Cardinals get double dose of good news

Monday, July 9, 2007 | 2:00 a.m. CDT; updated 4:10 p.m. CDT, Saturday, July 19, 2008

ST. LOUIS — The irony of being in a career-worst power slump when he was persuaded to participate in Monday night’s Home Run Derby was lost on Albert Pujols.

Pujols and Alex Rios of the Toronto Blue Jays were the final two participants added to the field, Major League Baseball spokesman Pat Courtney said Sunday. The Derby will be held in San Francisco, site of Tuesday’s All-Star game.

Baseball Score

Cardinals - 7 Giants - 0

“I know it’s not going to be long before I hit one, but I’m not going to go out there and look for it,” Pujols said. “Every time I get myself ready I say, ‘What can I do today to help my team win?’

“With my defense, with my at-bats, with whatever I can do.”

Pujols’ homerless streak reached 22 games and a career-worst 74 at-bats when he was 1-for-3 with an RBI single and walk in the Cardinals 7-0 victory over the Giants on Sunday. He’s tied with Chris Duncan for the team lead with 16 homers and last homered off Jimmy Gobble in Kansas City on June 14.

Pujols’ last homer was off Kansas City’s Jimmy Gobble on June 14. The All-Star first baseman was batting .310 with 52 RBIs and was among the league leaders with a .411 on-base percentage.

Since his last homer, Pujols is batting .324 with an impressive .475 on-base percentage, with 22 walks and a hit by pitch and four doubles. In the last 10 games he’s batting .400.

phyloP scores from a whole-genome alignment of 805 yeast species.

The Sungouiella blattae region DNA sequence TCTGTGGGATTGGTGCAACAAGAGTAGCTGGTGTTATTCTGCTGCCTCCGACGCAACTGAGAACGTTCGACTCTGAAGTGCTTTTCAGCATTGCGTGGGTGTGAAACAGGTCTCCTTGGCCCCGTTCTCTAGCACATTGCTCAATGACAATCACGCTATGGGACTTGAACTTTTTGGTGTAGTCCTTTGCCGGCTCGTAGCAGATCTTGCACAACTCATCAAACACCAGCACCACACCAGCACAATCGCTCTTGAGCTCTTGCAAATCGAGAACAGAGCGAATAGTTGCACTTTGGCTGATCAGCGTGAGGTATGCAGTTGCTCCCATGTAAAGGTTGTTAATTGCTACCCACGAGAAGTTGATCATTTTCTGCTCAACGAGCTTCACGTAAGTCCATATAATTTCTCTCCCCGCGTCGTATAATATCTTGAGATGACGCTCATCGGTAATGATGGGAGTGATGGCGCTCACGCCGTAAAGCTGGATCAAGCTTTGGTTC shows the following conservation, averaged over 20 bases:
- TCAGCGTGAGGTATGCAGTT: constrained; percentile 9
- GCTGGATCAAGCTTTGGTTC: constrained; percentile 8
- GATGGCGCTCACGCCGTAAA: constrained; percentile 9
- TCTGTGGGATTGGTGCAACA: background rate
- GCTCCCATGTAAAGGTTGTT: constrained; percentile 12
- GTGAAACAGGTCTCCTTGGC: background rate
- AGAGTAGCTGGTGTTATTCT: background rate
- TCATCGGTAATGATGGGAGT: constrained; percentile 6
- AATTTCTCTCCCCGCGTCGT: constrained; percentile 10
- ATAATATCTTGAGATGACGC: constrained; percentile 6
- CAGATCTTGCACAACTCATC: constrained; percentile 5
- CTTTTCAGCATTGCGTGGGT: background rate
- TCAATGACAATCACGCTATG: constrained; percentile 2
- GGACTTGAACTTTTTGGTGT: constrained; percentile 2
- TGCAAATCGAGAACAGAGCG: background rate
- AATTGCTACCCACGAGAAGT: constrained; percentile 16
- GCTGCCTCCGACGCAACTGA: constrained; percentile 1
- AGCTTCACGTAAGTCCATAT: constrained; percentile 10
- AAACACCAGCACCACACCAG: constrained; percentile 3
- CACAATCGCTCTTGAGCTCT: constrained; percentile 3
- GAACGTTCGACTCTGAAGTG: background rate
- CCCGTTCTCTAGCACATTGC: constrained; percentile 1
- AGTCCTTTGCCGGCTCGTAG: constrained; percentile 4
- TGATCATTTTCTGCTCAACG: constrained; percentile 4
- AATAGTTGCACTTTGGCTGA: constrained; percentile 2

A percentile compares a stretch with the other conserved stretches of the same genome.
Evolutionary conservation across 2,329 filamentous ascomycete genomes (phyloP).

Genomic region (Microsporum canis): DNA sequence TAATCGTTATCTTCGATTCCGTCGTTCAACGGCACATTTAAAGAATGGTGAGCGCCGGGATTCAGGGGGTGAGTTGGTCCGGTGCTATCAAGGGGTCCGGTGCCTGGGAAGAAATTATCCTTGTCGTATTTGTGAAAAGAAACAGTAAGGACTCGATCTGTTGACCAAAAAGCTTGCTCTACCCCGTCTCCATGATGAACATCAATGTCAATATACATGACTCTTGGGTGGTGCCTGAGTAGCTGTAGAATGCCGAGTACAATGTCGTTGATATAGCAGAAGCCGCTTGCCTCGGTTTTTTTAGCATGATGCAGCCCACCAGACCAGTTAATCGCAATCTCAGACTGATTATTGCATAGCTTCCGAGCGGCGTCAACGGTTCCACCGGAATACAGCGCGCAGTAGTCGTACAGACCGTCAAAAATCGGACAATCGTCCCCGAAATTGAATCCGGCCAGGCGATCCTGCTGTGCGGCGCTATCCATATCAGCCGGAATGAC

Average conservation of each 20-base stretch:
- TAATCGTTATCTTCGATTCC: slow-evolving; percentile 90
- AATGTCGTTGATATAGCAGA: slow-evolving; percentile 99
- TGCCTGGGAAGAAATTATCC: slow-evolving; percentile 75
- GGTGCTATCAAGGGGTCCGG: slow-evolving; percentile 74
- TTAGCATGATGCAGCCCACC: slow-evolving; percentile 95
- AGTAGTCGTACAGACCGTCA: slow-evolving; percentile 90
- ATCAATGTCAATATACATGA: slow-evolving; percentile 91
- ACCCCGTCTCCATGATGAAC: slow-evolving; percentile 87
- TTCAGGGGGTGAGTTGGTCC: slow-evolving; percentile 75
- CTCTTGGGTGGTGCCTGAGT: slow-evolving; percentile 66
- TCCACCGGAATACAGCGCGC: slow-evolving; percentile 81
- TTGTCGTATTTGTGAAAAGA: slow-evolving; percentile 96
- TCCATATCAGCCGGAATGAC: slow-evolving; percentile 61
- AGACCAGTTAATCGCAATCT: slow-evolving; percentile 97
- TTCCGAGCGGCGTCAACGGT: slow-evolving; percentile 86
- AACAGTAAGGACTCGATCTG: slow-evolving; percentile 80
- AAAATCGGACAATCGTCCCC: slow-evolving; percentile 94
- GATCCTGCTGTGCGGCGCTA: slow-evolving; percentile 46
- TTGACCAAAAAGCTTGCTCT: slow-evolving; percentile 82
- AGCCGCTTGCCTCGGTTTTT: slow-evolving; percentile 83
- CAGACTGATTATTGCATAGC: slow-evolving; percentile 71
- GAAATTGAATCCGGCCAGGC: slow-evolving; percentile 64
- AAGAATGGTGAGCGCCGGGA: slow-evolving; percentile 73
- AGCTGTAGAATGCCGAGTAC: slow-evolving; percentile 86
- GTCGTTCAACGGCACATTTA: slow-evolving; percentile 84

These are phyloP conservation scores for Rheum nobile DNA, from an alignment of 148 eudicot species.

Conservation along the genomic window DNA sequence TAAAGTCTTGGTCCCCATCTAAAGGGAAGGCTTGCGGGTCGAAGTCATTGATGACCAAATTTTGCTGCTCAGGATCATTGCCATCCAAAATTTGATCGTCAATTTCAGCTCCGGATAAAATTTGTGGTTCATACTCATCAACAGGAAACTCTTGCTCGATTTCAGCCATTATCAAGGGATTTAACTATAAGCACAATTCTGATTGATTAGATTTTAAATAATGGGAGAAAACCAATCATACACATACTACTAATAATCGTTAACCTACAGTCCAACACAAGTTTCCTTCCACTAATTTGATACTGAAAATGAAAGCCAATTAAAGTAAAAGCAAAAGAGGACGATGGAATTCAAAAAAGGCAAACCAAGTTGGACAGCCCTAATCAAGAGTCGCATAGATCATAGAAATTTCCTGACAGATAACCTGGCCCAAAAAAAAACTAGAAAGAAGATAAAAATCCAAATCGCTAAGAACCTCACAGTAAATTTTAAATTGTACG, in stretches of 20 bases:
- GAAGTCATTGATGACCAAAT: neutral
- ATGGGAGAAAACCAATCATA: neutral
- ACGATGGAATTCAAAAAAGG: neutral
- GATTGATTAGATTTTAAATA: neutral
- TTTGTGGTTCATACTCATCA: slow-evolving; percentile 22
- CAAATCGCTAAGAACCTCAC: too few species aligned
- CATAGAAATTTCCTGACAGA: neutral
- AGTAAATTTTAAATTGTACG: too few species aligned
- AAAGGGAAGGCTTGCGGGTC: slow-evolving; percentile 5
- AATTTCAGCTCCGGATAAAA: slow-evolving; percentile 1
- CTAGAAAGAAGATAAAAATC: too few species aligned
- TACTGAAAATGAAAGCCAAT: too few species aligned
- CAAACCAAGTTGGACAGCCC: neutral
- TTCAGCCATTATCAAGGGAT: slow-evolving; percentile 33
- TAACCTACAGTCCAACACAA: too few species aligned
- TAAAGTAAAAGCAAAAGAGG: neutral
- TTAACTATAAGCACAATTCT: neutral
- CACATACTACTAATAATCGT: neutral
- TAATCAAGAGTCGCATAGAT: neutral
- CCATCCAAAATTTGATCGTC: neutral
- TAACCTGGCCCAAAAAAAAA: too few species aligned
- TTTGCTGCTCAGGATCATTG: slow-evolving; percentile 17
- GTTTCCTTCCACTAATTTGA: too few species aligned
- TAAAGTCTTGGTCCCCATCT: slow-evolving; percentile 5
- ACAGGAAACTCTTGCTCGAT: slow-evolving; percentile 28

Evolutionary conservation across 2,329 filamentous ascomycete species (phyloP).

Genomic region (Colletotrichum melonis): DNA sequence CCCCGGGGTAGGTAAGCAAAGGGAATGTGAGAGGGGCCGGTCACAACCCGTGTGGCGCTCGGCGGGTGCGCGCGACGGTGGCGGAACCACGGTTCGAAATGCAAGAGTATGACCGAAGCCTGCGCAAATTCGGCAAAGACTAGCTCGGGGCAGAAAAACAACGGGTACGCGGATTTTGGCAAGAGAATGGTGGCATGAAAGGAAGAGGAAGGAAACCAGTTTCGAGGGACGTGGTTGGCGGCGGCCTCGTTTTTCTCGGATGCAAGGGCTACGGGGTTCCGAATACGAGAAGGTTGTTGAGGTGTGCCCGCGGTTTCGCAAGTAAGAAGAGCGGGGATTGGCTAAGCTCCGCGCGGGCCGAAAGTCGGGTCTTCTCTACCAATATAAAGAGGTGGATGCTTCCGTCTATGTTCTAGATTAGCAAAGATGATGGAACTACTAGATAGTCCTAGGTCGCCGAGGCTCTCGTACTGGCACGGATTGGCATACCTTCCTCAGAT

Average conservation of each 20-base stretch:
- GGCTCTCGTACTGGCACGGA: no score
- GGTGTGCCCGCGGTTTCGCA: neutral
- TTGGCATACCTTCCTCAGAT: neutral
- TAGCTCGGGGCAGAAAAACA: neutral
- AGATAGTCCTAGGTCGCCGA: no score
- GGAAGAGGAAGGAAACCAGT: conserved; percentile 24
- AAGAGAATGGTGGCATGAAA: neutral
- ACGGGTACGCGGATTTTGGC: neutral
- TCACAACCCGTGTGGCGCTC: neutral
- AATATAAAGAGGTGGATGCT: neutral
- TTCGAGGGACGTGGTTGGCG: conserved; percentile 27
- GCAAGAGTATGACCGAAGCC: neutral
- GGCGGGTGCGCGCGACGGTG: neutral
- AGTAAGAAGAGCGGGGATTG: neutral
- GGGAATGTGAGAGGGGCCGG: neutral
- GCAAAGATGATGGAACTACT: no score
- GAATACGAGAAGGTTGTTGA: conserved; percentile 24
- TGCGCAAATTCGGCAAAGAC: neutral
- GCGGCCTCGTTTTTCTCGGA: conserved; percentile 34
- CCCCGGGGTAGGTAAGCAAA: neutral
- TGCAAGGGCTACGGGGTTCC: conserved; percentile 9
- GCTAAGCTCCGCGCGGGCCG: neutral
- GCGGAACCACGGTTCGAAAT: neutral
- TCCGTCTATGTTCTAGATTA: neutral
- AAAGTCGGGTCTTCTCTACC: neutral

“I think you’ll see he hasn’t forgotten how, if you watched batting practice today,” manager Tony La Russa said. “Just watch where they’re pitching him. They’re not giving him much to drive, so he’s taking what they’re giving him.”

Throughout the team’s seven-game homestand heading into the break, La Russa criticized talk of Pujols’ power outage, pointing out his run production. He also worried that if the talk kept up, Pujols might start pressing.

“I don’t make anything of Albert. Nothing,” La Russa said. “He’s elevated his average and he’s driving in runs.

“Actually, it’s one of those irritating things that gets brought up.”

Rios is hitting .294 with 17 homers and 53 RBIs. The All-Star outfielder drove in the winning run in the Blue Jays’ 1-0 victory over Cleveland on Sunday.

Rios, Minnesota’s Justin Morneau, Vladimir Guerrero of the Angels and Magglio Ordonez of the Tigers are the AL’s representatives for the Derby. Pujols, Philadelphia’s Ryan Howard, and Prince Fielder of the Brewers are the NL contestants. Florida’s Miguel Cabrera was scratched Sunday because of a shoulder injury.

The only other time Pujols participated in the Home Run Derby was at U.S. Cellular Field in Chicago in 2003. He made it through the first round on a tiebreaker before belting 14 homers in the second round to reach the finals, where he lost 9-8 to Garret Anderson of the Los Angeles Angels.

Pujols hit 49 homers last season and has 266 in his career.

The Cardinals’ Jim Edmonds also participated in the Home Run Derby in 2003 after entering the break with 23 homers, and aggravated a shoulder injury that hampered him much of the second half.

La Russa has suggested reducing the number of outs from 10 to five to avoid injuries, noting that while it might cut down on the drama it also would cut fatigue. He doesn’t mind Pujols participating because he’s one of three first basemen on the NL squad.

“The pressure builds, so you put a lot into it,” La Russa said. “I think it’s more physically demanding than it is risky for your stroke. It’s an ordeal, actually.”

Cardinals first base coach Dave McKay, who also throws some batting practice, will be throwing to Pujols in the Home Run Derby. Pujols isn’t worried about excessive wear and tear.

“I don’t try to hit balls 500 feet, I just put my best swings on it,” Pujols said. “We’re both going to have fun.”

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